Don't underestimate Personal Velocity.

Don't underestimate Personal Velocity.

Don't underestimate Personal Velocity.

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Dec. 6 2002 5:42 PM

Adapt That

Don't underestimate Personal Velocity.

Fairuza Balk gets Personal
Fairuza Balk gets Personal

With Charlie Kaufman's Adaptation throwing the spotlight on screenwriting guru Robert McKee's ironclad rules of storytelling, it's exciting to watch a talented young writer/director behave as if McKee had never existed—as if you can pretty much tell a story any way you want to on-screen as long as it's absorbing.

Rebecca Miller's Personal Velocity (United Artists), which is part of the low-budget, high-talent InDigEnt digital initiative, is really just a sketch of a movie—or, rather, three sketches about three women, based on three of Miller's short stories in the Grove Press collection of the same name. Each episode builds to a tidy epiphany, like something out of a college-writing seminar, and the film is packed with narration lifted straight off the page. The effect is often laughably amateurish—I literally snorted three or four times.

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And yet the movie finally won me over. It has been shot with a glancing, vaporish intimacy by Ellen Kuras; it features three intensely present actresses (Kyra Sedgwick, Parker Posey, and Fairuza Balk); and it has been shaped with intelligence. Miller isn't content to let her camera linger allusively over surfaces. She wants to get everything onto the screen that she got into her stories—all the narrator's insights, all the character's thoughts. That might ultimately be a doomed mission—I think it is a doomed mission. But she does pull it off in a couple of places, and when she does, she reminds you that the syntax of cinema is more malleable than anything dreamed of in Robert McKee's philosophy.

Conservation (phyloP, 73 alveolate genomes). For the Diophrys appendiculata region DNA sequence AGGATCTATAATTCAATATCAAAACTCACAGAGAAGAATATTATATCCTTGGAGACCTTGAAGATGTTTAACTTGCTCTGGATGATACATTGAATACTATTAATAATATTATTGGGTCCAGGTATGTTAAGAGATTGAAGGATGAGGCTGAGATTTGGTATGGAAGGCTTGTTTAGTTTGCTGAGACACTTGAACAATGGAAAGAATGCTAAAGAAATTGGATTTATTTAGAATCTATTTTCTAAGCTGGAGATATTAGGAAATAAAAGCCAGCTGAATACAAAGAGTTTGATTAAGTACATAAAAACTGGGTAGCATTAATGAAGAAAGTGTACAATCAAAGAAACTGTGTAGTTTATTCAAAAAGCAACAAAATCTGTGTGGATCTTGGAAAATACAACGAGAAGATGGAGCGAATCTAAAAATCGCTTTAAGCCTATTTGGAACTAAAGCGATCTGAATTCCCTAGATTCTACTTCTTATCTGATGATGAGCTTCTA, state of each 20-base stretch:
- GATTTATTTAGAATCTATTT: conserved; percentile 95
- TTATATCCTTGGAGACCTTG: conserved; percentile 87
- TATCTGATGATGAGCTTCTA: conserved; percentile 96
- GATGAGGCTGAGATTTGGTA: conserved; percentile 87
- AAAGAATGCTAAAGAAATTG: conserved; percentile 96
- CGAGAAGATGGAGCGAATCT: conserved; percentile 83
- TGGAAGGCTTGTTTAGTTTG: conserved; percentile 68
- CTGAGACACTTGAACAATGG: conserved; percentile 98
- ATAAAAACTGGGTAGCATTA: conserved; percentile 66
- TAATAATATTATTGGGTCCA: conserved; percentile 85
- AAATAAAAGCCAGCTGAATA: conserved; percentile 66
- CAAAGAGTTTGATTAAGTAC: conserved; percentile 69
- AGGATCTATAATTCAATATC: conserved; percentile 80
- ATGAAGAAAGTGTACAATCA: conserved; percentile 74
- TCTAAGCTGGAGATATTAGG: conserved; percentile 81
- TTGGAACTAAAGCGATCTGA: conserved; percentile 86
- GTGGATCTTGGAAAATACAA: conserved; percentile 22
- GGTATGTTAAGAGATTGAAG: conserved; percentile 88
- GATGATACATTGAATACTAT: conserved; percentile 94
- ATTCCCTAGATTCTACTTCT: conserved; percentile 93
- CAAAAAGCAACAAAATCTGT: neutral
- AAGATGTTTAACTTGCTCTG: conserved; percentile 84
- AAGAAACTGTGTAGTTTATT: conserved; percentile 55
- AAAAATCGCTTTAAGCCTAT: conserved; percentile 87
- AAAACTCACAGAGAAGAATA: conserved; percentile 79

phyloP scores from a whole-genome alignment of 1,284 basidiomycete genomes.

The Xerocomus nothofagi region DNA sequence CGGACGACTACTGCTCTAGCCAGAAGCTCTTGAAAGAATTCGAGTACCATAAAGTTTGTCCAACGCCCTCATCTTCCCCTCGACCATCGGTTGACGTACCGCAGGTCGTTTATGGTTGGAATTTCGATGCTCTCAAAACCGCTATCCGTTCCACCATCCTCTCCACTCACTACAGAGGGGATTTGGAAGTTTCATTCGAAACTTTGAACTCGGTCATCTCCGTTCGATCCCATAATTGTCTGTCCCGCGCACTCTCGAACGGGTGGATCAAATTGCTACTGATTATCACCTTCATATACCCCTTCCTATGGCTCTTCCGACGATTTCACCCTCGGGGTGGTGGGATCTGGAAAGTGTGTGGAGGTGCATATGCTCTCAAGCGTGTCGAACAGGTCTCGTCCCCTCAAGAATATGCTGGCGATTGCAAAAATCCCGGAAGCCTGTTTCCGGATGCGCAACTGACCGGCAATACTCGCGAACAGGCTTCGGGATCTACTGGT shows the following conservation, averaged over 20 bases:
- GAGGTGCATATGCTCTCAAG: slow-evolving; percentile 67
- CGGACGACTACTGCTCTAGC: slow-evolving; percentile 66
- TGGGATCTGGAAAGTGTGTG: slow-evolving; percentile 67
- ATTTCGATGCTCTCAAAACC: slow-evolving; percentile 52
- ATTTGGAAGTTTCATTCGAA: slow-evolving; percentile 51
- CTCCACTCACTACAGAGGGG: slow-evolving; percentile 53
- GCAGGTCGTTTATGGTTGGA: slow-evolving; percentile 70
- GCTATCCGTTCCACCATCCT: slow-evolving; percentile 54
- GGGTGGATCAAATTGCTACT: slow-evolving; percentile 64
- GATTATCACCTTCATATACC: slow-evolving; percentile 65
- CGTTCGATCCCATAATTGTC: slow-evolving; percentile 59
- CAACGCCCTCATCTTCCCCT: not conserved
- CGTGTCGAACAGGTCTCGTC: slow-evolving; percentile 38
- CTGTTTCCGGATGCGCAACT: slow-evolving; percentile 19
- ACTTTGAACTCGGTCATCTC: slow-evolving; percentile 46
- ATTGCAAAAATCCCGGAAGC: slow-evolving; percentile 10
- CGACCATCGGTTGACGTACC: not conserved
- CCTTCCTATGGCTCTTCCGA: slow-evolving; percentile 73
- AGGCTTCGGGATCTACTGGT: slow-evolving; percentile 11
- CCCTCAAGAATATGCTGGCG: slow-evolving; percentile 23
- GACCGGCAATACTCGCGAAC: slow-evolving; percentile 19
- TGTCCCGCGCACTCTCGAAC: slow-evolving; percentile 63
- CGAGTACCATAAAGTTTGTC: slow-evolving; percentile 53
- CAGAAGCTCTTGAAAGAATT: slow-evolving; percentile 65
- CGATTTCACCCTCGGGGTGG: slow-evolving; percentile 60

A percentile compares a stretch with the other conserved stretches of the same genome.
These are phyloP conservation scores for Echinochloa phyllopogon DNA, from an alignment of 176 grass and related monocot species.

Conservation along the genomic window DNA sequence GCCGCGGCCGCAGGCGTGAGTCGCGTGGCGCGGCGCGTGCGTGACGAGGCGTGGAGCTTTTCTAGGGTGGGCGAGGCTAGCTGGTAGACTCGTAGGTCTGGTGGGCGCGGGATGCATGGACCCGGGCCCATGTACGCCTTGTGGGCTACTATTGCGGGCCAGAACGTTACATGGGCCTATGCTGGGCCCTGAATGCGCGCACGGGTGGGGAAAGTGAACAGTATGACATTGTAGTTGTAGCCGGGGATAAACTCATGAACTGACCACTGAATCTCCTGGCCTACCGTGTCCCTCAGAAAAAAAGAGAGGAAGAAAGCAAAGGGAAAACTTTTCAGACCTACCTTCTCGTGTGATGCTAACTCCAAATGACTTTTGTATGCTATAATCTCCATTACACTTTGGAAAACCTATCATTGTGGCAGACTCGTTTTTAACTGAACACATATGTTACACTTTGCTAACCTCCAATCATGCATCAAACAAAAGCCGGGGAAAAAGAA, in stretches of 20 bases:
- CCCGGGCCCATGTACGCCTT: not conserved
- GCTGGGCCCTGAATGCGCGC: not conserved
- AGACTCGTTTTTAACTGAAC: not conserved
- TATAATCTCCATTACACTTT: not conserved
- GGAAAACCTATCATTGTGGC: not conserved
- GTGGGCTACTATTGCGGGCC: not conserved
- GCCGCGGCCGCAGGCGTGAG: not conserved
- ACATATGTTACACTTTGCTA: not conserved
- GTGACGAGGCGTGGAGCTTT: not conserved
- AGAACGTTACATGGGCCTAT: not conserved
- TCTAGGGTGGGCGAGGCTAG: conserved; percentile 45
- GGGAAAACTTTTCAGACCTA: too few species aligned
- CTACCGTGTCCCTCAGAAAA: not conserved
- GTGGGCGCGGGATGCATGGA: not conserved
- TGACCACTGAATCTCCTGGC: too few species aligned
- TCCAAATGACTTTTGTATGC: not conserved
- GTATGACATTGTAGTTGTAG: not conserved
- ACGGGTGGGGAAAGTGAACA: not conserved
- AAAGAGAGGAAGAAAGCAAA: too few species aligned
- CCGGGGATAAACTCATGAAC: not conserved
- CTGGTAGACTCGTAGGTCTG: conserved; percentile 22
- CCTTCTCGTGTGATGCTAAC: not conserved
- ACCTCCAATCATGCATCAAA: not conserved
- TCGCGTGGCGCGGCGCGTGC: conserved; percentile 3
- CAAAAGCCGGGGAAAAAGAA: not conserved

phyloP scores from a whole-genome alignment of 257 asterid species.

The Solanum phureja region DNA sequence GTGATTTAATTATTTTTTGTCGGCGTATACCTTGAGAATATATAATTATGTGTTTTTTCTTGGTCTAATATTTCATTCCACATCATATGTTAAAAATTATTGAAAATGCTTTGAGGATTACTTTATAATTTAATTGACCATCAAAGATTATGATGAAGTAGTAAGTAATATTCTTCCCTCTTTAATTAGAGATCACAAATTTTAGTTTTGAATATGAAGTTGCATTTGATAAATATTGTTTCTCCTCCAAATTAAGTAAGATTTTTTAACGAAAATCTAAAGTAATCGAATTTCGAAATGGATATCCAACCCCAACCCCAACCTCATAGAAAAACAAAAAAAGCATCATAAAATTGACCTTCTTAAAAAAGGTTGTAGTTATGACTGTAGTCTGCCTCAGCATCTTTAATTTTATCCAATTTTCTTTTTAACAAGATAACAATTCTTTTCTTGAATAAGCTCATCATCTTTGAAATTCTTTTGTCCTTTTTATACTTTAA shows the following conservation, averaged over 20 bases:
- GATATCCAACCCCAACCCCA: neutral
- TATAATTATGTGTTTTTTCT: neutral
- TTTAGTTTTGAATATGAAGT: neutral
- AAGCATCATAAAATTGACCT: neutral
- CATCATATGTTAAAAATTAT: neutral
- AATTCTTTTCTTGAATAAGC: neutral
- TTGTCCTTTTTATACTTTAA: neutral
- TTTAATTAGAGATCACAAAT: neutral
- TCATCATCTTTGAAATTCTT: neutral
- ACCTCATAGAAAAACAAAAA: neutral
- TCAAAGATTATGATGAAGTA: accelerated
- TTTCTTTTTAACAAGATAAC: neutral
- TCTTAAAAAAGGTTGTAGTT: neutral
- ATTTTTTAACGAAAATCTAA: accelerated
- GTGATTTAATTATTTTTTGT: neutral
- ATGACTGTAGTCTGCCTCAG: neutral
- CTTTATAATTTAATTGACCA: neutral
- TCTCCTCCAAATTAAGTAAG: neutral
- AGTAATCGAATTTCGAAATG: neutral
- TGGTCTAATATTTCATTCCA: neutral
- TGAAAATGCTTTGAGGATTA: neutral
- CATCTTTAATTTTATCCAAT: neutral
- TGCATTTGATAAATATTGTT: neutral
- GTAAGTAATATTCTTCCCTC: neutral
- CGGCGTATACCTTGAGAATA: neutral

After a lovely, wordless prologue (three little girls swinging at different speeds on a swing set—the metaphoric central image), the narrator (John Ventimiglia) announces himself big-time with a rhapsody on the ass of Delia (Kyra Sedgwick). She's a highly sexualized young woman who uses her ripe bottom as a source of power over men, before finally marrying one who beats her.

The narrator tells you about Delia's upbringing and the movie illustrates it. Ho hum. But just when the literary approach begins to pall, Miller pulls off a startling effect. Delia has been severely battered and locked in the cellar, where she hears her children wailing for her for two hours. The narrator says, "It was her kids' pain that broke through her inertia," and what follows is a series of still frames: of Delia waking her children, packing, stealing out the door past her blacked-out husband. Yes, it's a narrated slide show, but every one of those slides penetrates to the emotional core of the moment—and arrests it, holds the pain up jewellike for our scrutiny.

Although I loved Sedgwick's lascivious fanged grin and slightly wizened demeanor, the "Delia" section has its share of working-class clichés and a lame, reductive ending in which Delia is simultaneously empowered and doomed by giving a handjob to a loser in a parked car. The third section, featuring Balk as Paula, a woman running from the scene of a horrific accident, has a thin story and an even more cornball (this time life-affirming) epiphany.

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In between is the best, most nuanced segment, featuring Posey as Greta, a sneakily ambitious book editor married to a too-nice, too-dull man. Greta, the estranged daughter of a powerful and moralistic lawyer (Ron Leibman) who casually dumped her mom, hoped that she could make her peace with the slow lane (and sexual fidelity). But when success arrives in the form of a best-selling pansexual literary hotshot (Joel de la Fuente), Greta knows she was born to be bad.

Posey's blend of innocence and meanness is captivatingly funny—even if the narrator is constantly intruding with lines from Miller's (excellent) story like, "A toxic blend of anxiety and elation was building up in her skull." I love that description, but it's not fair to pin an actress down like that, or to take away an audience's right to read things in an actor's face for itself. Personal Velocity is fettered by a writer's sensibility. Its beats are writer's beats, and even when its images have no corresponding narration, they might as well have.

But if the movie is finally stuck halfway been cinema and prose, Miller proves that it's not an unfertile place to linger. A film that merely gives you the pleasure of a good short story is less mere than much "pure cinema." In the spirit of Charlie Kaufman, it will be fun to watch her adapt.

David Edelstein is the chief film critic for New York magazine and a film critic for NPR’s Fresh Air.